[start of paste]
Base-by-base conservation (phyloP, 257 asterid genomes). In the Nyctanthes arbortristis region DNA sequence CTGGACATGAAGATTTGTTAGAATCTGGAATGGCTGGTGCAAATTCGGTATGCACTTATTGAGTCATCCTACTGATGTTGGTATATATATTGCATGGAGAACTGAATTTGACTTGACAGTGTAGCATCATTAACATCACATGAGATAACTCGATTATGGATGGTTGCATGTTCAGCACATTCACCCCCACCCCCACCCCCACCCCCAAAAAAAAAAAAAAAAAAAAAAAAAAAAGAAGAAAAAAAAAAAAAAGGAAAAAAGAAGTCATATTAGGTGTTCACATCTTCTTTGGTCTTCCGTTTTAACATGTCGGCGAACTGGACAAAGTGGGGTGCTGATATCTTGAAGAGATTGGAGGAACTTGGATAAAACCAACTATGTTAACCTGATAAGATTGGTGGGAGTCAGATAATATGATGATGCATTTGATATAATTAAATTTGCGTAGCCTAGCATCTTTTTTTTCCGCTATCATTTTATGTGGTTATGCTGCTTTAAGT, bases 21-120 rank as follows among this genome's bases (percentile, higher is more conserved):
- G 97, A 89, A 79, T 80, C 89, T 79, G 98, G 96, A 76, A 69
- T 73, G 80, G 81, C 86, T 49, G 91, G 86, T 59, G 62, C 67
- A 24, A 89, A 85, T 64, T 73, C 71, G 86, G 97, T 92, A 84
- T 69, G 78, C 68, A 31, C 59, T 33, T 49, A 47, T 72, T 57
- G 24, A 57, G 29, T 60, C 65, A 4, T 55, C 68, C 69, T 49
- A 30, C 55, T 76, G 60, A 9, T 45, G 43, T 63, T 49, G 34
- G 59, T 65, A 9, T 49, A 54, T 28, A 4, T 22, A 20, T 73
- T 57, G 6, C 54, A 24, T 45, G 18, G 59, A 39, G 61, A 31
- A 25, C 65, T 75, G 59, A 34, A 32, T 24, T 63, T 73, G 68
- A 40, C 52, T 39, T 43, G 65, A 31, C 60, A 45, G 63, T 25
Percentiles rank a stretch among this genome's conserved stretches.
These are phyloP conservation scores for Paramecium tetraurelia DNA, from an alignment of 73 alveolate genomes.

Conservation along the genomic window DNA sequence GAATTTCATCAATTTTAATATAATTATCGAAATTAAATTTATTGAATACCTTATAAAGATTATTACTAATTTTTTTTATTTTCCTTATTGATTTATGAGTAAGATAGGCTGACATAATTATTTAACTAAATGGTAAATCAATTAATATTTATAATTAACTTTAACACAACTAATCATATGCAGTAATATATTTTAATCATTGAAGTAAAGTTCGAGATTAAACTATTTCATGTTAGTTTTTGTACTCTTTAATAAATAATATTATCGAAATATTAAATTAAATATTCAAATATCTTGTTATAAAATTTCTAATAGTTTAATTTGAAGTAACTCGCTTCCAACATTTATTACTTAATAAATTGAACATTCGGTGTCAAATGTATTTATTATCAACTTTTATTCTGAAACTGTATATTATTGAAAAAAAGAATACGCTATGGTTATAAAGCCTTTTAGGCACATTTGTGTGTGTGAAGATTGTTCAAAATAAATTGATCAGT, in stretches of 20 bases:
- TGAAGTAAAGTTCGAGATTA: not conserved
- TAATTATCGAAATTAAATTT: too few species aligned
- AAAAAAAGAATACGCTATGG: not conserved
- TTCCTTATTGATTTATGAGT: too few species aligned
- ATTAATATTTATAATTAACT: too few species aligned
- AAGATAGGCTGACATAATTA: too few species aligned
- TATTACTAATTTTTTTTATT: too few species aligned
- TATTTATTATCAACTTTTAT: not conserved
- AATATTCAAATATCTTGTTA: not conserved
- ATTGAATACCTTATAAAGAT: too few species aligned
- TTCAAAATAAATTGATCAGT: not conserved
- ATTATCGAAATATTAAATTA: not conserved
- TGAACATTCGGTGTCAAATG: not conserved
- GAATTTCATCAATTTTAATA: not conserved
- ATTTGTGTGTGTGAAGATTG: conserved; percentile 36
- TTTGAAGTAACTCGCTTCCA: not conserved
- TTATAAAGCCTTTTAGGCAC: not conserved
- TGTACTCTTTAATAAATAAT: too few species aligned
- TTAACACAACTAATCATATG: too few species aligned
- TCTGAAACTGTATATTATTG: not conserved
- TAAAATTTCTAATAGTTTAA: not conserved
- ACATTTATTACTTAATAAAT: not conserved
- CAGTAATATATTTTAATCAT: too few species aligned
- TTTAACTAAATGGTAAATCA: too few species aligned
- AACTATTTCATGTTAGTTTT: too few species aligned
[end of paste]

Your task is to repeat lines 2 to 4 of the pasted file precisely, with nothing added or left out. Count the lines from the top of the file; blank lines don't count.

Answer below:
- G 97, A 89, A 79, T 80, C 89, T 79, G 98, G 96, A 76, A 69
- T 73, G 80, G 81, C 86, T 49, G 91, G 86, T 59, G 62, C 67
- A 24, A 89, A 85, T 64, T 73, C 71, G 86, G 97, T 92, A 84